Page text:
4 minute read 21 Apr 2023
Global Economic Outlook

EY European Economic Outlook – April 2023

By Marek Rozkrut

EY EU & CESA Chief Economist; EMEIA Economists Unit Head

Passionate economist and quantitative analyst. Fascinated by big data. Keen runner and mountain climber.

4 minute read 21 Apr 2023

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  • EY European Economic Outlook – April 2023 (pdf)

European economy shows resilience, yet faces a bumpier recovery path

In the January edition of our economic forecast, we signalled that latest data increased the likelihood of a softer landing for the European economy. It has proven more resilient than many expected, leading to an upward revision of our GDP forecast for 2023. However, downside risks prevail, making the recovery path more challenging. Despite headline inflation declining due to falling energy prices, underlying price pressures are proving sticky, indicating that interest rates may remain higher for longer.

The European economy has been slowing since mid-2022, with inflation continuing to exceed nominal wage growth and acting as a drag on consumption. While rising interest rates have also taken their toll, economic growth surprised on the upside, with stagnant GDP in Q4 2022 and likely modest growth in Q1 2023, quelling previous expectations of an imminent recession.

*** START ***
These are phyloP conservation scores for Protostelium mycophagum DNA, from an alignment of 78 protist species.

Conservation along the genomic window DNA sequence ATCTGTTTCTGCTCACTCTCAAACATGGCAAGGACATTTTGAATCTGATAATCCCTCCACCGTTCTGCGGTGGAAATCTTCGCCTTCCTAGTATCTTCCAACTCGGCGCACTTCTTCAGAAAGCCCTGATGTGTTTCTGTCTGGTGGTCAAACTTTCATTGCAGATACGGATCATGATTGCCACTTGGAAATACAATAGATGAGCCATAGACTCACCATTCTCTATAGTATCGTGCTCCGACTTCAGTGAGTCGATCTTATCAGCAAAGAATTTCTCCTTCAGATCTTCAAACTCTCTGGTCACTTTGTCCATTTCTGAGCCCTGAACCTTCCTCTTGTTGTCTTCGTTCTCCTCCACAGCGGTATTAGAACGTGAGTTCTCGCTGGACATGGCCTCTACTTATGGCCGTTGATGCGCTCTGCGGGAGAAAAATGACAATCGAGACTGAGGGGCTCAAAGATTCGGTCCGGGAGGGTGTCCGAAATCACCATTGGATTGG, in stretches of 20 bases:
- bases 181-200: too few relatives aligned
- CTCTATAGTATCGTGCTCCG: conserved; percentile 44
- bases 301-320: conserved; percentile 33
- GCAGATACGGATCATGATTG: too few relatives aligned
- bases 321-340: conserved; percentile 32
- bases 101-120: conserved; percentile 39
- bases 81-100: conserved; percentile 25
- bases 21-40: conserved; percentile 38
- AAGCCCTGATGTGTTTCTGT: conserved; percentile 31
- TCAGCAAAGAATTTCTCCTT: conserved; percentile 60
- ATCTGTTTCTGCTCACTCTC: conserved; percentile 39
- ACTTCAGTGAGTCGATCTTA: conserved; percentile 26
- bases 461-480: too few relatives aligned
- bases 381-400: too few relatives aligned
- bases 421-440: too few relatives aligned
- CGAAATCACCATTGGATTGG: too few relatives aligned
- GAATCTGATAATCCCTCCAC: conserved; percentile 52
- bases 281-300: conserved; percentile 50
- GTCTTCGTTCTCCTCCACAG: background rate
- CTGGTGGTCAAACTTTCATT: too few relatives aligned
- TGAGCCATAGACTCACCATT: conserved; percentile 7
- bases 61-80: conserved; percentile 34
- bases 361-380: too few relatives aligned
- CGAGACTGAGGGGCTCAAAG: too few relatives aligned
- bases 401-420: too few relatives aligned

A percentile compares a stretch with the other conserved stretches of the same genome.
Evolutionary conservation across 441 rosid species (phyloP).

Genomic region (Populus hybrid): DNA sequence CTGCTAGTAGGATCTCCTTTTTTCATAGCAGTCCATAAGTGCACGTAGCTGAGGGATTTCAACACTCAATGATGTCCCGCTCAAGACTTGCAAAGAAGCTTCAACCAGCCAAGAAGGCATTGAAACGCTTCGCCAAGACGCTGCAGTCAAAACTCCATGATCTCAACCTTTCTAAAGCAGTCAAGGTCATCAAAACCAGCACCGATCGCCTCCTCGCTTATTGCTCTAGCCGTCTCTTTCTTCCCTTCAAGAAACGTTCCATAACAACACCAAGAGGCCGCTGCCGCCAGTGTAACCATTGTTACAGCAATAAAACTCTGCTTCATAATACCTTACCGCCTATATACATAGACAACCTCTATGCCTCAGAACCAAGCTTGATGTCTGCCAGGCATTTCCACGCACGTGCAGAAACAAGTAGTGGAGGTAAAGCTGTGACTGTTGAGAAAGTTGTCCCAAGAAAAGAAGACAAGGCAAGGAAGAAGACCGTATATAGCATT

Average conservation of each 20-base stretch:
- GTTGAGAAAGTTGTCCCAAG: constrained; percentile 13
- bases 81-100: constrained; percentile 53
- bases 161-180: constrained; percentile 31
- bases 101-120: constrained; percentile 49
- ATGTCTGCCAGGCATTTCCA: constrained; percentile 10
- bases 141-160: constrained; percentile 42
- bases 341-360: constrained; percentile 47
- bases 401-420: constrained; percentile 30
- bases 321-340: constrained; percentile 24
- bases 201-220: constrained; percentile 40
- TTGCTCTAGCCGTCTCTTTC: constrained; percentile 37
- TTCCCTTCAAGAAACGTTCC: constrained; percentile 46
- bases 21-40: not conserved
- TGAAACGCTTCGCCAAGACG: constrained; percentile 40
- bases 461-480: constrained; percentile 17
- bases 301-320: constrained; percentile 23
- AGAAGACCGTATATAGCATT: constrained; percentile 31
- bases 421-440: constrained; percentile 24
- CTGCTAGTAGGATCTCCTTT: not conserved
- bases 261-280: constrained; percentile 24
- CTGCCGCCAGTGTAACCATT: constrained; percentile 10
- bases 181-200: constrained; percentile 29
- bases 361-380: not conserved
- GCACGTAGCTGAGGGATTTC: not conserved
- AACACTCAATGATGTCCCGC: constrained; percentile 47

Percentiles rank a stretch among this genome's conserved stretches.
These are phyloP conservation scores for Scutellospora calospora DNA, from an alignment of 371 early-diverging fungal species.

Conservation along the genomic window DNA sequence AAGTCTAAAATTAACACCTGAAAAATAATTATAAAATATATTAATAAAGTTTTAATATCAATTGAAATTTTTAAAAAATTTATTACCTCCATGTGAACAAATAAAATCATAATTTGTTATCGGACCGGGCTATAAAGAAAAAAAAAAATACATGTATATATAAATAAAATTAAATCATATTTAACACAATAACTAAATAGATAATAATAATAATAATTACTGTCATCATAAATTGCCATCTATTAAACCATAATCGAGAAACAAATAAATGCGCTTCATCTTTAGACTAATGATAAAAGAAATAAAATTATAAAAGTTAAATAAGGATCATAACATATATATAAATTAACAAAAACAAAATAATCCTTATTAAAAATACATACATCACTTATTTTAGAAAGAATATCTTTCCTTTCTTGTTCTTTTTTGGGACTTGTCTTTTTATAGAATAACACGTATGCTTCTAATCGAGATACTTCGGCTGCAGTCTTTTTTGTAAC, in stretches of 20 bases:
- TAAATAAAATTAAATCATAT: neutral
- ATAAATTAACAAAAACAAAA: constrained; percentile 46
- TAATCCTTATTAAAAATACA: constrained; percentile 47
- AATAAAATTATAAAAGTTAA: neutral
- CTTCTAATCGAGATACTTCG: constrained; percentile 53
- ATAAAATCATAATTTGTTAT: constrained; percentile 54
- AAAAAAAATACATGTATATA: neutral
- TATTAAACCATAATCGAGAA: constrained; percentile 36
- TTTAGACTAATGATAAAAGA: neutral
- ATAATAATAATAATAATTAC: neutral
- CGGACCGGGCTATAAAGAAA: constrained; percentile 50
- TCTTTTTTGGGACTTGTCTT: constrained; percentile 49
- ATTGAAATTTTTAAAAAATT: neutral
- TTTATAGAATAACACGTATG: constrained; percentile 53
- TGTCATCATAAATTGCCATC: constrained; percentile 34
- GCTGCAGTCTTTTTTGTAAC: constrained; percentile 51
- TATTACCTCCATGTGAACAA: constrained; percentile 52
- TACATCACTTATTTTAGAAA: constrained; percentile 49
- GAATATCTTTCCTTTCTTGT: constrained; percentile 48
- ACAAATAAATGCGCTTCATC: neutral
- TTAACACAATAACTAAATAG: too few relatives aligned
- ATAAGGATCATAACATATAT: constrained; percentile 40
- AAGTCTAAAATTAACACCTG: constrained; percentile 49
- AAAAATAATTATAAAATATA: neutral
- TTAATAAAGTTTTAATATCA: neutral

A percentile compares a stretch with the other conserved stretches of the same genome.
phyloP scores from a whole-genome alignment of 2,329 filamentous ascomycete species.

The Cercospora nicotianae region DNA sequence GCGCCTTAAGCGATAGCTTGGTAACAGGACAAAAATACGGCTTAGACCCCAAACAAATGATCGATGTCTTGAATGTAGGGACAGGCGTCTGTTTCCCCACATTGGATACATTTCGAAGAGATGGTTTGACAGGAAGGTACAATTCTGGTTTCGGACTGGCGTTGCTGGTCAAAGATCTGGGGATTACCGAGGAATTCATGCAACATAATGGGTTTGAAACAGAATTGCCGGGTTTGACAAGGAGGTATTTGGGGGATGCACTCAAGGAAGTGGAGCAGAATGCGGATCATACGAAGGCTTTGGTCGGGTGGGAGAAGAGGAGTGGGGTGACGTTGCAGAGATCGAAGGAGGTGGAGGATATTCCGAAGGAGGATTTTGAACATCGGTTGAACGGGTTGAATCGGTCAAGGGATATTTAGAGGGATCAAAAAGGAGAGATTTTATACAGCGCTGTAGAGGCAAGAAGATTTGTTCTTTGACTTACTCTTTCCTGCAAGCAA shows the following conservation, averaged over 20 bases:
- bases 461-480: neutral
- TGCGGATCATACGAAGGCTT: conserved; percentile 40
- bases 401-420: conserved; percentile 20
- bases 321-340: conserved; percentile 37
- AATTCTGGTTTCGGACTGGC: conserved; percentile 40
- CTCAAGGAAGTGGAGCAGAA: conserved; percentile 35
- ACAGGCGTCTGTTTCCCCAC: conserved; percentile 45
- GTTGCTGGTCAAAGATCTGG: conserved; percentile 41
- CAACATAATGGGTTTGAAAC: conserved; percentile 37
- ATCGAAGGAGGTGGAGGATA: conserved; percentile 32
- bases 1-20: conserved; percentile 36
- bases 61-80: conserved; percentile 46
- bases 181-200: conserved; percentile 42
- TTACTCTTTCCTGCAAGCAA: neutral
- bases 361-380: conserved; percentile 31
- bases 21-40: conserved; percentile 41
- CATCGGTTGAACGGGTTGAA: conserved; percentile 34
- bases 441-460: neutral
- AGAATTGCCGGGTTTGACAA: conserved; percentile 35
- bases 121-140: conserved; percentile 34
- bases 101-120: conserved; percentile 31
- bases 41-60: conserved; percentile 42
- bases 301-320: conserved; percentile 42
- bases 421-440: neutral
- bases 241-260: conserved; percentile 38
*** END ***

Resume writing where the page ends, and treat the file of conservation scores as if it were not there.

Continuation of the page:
Considerable budgetary support measures for households and firms helped many to weather the energy crisis, assisted by lower energy costs due to a mild winter and ample natural gas storage at European facilities. Resilient labor markets continue to support consumer income and China’s reopening has contributed to global demand recovering.

Euro area inflation passed its peak in October (10.6%) and began to decelerate, driven by falling energy prices and base effects. In coming quarters, declining inflation will bring some respite to consumers. Real wage growth, after reaching a low at -4.9% in Q3 2022, is accelerating and is expected to turn positive in Q4 2023. Despite the banking stress that hit financial markets during March 2023, recent data suggest that this has not impacted hugely on consumers and businesses. As a result, most European economies are expected to avoid GDP contraction in 2023. 

So far, so good? 

Unfortunately, the outlook is not as rosy as it may seem

Prolonged elevated energy prices and inflation, compounded by monetary policy tightening, will continue to impact household consumption and economic growth. In our baseline scenario, in which we assume that the recent financial sector turmoil is contained, GDP growth in the euro area should decrease from 3.5% in 2022 to 0.7% this year, recovering to 1.3% in 2024 and 1.9% in 2025. Growth is therefore expected to be slower than the pre-pandemic 2014-19 average of 1.9%. Overall performance of European economies will remain notably below pre-Covid trends, pointing to the long-term negative effects of the pandemic and the war in Ukraine.